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Hot security times in the chilly Second City

I am just getting back into the swing of things after returning from our Information Security Decisions conference, which was held in Chicago Monday and Tuesday. I’ve always liked this conference more than just about any other on the annual schedule (I even attended it before I worked for TechTarget), mainly because the attendees are all security professionals who deal with the topics we cover every day and it’s a tremendous opportunity to learn from them and see what they’re dealing with at the moment. The speaker lineup was pretty amazing, including Chris Hoff, Dave Dittrich, Joel Snyder, David Litchfield and a dozen others. I also had the privilege of moderating a panel on the future of security that featured Bruce Schneier, Howard Schmidt and Eugene Spafford. As at many conferences, some of the best conversations happen after hours and away from the sessions themselves. Here’s a list of some of the things I learned from those conversations:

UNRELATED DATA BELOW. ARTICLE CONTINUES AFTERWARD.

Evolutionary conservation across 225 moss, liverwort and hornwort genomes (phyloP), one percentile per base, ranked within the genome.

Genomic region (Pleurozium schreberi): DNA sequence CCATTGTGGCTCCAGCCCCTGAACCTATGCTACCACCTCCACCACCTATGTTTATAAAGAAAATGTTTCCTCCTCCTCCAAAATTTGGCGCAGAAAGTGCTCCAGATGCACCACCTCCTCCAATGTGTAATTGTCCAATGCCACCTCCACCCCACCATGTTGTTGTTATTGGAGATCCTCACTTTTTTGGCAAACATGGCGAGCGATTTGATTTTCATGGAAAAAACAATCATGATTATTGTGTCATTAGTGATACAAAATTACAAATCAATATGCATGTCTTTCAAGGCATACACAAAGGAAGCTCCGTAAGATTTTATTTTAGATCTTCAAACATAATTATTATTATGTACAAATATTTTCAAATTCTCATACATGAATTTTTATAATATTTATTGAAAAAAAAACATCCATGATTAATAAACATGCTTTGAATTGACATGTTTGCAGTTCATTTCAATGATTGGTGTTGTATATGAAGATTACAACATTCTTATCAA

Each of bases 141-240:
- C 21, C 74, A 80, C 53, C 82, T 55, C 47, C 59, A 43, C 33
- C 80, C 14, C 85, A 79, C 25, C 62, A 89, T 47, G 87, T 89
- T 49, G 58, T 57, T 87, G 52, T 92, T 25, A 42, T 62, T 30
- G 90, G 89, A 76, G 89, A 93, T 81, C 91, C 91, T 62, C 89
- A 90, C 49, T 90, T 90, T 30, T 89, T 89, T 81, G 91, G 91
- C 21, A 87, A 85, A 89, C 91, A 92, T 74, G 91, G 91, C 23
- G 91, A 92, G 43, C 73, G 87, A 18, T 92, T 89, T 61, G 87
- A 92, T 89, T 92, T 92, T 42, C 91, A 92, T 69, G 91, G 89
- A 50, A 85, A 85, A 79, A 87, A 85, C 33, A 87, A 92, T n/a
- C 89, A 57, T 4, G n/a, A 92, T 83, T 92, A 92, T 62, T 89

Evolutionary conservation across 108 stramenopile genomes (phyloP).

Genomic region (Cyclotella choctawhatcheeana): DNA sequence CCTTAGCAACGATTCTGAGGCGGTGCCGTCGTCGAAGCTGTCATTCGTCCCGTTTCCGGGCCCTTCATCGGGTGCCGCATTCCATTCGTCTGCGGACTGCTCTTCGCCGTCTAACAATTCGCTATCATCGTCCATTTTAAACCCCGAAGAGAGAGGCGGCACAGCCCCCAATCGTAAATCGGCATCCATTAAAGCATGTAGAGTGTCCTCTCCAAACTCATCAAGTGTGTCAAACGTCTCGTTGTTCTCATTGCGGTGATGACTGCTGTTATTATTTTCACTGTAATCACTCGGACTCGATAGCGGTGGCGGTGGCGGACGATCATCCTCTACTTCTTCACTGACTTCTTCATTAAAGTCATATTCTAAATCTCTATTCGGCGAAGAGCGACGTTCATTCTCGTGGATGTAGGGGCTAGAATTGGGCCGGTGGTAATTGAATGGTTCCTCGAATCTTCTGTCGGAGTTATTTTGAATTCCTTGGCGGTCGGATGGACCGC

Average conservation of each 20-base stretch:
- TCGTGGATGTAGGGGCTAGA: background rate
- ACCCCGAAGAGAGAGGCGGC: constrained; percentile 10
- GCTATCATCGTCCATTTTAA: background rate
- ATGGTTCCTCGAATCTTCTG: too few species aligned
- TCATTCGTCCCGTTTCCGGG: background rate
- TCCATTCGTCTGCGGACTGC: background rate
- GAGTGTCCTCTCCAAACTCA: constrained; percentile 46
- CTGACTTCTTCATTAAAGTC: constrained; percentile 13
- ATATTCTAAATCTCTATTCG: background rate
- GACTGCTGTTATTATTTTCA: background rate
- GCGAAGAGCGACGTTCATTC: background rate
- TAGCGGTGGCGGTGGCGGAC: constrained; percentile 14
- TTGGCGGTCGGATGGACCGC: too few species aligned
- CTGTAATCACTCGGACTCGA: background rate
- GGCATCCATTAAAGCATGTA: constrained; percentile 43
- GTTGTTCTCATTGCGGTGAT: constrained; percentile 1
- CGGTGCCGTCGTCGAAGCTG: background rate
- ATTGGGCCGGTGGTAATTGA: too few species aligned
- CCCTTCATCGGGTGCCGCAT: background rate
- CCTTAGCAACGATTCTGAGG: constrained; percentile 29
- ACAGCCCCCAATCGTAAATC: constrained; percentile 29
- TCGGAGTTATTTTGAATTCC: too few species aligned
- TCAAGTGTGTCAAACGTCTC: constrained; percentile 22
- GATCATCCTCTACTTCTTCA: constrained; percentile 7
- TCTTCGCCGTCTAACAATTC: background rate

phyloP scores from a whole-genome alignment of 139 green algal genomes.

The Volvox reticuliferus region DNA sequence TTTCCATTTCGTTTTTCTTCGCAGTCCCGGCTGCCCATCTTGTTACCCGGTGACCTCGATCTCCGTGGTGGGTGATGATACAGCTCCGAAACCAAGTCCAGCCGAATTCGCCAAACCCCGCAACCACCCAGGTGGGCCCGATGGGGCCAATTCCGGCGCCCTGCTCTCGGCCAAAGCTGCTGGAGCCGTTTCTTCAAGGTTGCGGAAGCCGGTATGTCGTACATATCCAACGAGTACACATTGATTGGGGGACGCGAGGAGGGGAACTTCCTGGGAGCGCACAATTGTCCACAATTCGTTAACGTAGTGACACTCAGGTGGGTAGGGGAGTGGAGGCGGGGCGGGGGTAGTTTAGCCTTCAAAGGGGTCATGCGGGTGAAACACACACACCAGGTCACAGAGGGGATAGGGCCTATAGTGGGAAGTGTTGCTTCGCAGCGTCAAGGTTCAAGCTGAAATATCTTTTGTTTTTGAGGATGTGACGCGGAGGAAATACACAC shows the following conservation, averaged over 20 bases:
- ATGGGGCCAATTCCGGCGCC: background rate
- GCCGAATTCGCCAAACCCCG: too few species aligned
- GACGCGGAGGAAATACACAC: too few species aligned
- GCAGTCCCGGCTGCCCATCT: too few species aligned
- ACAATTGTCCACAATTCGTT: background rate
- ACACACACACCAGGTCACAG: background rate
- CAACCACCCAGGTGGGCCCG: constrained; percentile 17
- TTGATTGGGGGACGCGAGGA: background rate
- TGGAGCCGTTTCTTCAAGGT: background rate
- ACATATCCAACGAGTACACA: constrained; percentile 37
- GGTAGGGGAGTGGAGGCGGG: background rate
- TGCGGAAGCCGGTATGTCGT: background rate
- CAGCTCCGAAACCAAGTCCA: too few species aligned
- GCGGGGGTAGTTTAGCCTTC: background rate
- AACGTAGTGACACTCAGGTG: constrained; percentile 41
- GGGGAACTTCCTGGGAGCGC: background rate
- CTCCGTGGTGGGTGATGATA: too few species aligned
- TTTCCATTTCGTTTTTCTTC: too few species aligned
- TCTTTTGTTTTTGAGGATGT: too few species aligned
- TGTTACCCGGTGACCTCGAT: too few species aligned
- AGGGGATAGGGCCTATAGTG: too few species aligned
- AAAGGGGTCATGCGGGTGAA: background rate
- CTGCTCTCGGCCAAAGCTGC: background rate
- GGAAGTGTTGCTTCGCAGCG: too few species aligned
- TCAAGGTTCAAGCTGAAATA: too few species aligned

• Dave Litchfield is not only one of the top database security experts in the world, he also is an absolute savant when it comes to history. Despite being Scottish, Litchfield knows more about American history than anyone this side of Will Hunting. He quickly settled a barroom disagreement over how many U.S. presidents have been assassinated by not only naming the four unfortunate chief executives, but also the others who had had assassination attempts against them.
  • Hoff has more energy than any one man should. In addition to giving a great talk on disruptive technologies in security and running the security show at Unisys, he somehow finds time to write 1,500 words a day on his excellent Rational Security blog.
  • The security industry as it stands right now is on the endangered species list. Schneier and Schmidt both said during our panel discussion that a few years down the road, the industry will either be absorbed into the general technology industry and security will be part of the fabric of whatever products we buy (Schneier), or will collapse into a handful of large players (Schmidt).
  • The threat of fines for failing to comply with regulations such as HIPAA and PCI DSS is no threat at all. The tiny number and amount of fines levied against violators is not motivating CSOs to comply.
  • More and more CSOs and CISOs are moving–either voluntarily or otherwise–out of the IT department and into a variety of other business units, including risk management, legal or compliance.

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